3.5. Scaffolding

β-AR signaling depends on the interaction between numerous proteins. Therefore, β-AR-mediated function requires appropriate localization (cytoplasmic versus membrane) and organization (to allow efficient and rapid interaction with one another) of these proteins. Therefore, recent research has focused on “scaffolding proteins,” which are intracellular proteins that compartmentalize multiple related signaling molecules to specific intracellular domains. This theory has replaced the classical “random collision-coupling theory” of signal transduction [75]. The β-AR signaling cascade is anchored within the plasma membrane by the scaffolding protein caveolin [76]. β2-ARs [77, 78], numerous G-proteins (including Gαs) [79, 80], adenylyl cyclase (numerous isoforms) [8082], and GRKs 2, 3, and 5 [83] all localize in caveolin-rich domains of the cell membrane.

Age-related changes in caveolin have recently been demonstrated revealing tissue-specific changes in expression [84]. Also, our results with Fischer 344 rat aortic tissue show that the expression of caveolin-1 decreases with advancing age [85]. An age-related change in caveolin expression could easily alter the milieu of proteins within a β-AR signaling pocket, and thereby alter signaling. Indeed, Carman et al. [83] found that GRK activity is inhibited when GRK is bound to caveolin-1. Our lab has shown that with advancing age, the interaction between caveolin-1 and GRK2 substantially declines [85]. Therefore, both the scaffolding and protein activity-modulating functions of caveolin may be compromised with advancing age in the vasculature.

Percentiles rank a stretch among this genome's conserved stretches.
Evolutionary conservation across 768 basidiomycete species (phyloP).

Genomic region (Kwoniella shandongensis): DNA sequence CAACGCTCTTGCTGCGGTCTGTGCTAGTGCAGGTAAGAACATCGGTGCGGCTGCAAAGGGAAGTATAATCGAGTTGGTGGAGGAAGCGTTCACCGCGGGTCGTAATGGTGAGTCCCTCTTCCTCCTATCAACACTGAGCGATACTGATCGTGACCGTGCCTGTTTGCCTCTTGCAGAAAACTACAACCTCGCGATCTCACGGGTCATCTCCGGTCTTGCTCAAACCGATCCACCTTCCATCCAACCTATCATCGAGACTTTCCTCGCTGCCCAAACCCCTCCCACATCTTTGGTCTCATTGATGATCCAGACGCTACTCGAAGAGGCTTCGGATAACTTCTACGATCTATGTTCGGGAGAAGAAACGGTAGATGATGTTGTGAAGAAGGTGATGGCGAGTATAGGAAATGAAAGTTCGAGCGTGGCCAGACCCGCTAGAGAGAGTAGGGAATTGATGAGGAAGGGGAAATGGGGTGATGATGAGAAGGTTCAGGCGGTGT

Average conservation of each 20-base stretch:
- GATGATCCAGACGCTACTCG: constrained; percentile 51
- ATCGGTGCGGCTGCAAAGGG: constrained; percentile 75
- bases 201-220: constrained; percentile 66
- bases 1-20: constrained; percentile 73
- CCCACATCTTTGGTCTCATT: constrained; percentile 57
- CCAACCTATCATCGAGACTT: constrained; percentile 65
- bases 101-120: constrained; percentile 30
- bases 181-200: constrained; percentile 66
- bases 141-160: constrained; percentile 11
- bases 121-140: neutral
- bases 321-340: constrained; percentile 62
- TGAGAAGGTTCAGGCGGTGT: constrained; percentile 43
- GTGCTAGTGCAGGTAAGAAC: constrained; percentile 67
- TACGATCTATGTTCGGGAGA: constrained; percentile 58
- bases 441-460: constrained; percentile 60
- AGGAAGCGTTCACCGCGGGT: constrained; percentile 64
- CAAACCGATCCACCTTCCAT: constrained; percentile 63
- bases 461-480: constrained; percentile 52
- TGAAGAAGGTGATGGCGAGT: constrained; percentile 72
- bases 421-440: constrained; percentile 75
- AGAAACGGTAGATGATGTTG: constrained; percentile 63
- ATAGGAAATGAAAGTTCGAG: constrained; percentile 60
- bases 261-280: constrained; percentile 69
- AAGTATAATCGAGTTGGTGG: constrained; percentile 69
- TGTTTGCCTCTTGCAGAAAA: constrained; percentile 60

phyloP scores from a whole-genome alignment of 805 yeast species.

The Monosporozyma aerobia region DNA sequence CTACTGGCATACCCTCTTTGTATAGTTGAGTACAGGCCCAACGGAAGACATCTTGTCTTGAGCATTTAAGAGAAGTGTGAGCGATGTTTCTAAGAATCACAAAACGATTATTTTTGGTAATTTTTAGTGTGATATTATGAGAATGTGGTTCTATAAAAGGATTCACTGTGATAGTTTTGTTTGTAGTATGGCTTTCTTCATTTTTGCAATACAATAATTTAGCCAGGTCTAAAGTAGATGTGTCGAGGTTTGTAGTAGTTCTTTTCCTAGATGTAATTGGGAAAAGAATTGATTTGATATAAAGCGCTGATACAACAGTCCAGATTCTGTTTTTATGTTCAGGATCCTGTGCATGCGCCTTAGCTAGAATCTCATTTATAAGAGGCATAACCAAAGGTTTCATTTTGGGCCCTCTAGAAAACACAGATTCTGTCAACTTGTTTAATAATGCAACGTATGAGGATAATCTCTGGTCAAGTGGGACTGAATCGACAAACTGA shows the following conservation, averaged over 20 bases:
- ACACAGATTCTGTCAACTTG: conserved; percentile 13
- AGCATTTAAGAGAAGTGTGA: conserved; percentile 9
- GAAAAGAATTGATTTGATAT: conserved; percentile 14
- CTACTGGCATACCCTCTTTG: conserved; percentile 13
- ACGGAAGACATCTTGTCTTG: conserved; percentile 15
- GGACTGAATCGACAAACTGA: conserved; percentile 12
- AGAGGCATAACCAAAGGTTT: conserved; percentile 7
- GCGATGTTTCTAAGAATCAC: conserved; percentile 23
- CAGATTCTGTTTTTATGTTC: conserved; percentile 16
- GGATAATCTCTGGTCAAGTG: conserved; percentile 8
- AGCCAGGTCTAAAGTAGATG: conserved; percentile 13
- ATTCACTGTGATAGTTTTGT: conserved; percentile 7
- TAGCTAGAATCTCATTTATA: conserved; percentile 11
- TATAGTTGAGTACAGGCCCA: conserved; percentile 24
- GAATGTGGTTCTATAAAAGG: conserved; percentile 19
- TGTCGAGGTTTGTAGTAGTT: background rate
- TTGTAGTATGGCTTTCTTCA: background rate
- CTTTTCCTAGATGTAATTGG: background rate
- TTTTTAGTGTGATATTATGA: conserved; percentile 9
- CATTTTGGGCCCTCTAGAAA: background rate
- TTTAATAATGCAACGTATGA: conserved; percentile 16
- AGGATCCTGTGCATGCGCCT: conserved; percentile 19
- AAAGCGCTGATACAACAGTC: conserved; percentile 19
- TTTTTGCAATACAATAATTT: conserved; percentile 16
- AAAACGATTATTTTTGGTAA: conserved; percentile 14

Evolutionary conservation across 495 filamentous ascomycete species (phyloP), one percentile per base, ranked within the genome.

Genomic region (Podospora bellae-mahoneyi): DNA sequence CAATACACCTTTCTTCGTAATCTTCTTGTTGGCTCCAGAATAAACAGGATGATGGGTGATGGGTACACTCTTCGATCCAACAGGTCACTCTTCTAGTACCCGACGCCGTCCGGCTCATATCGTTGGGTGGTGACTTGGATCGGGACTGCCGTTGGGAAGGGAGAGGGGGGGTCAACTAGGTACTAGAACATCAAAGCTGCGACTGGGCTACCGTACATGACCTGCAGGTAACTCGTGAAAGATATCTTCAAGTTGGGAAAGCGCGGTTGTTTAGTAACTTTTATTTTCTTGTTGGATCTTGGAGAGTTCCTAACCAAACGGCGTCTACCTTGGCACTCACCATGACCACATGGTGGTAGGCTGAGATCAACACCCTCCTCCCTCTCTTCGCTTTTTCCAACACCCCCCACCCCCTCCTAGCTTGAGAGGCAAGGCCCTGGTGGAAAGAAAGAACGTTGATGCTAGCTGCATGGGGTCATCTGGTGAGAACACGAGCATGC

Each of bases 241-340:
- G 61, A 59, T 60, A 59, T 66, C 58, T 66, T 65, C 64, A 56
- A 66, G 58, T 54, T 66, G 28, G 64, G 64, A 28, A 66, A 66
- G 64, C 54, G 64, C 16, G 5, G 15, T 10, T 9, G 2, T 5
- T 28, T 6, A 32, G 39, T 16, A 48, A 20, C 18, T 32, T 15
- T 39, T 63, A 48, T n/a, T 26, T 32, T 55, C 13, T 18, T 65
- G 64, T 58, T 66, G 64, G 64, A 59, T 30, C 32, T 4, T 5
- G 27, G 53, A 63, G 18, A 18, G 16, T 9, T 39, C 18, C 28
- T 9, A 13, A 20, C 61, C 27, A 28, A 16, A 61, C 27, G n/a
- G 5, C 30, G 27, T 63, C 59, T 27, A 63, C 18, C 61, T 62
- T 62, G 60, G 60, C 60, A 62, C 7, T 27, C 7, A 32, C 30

Other reports implicate caveolin as a regulator of vascular function [86]. Razani and Lisanti [87], and Drab et al. [88] produced caveolin-1 null mice and found that these animals exhibited impaired aortic steady-state maximal tension induced by phenylephrine (an α-AR agonist). Also, acetylcholine-mediated (nitric oxide-dependent) vasorelaxation was similarly altered in null animals. Finally, caveolin-1 null mice displayed hyperproliferation in certain cell types, suggesting (but not documented) a decline in cAMP production. Changes in β-AR-, cAMP-, or age-mediated effects in the caveolin-1-null mice have yet to be evaluated. However, these data from transgenic animals clearly indicate that caveolin is an important modulator of vascular function.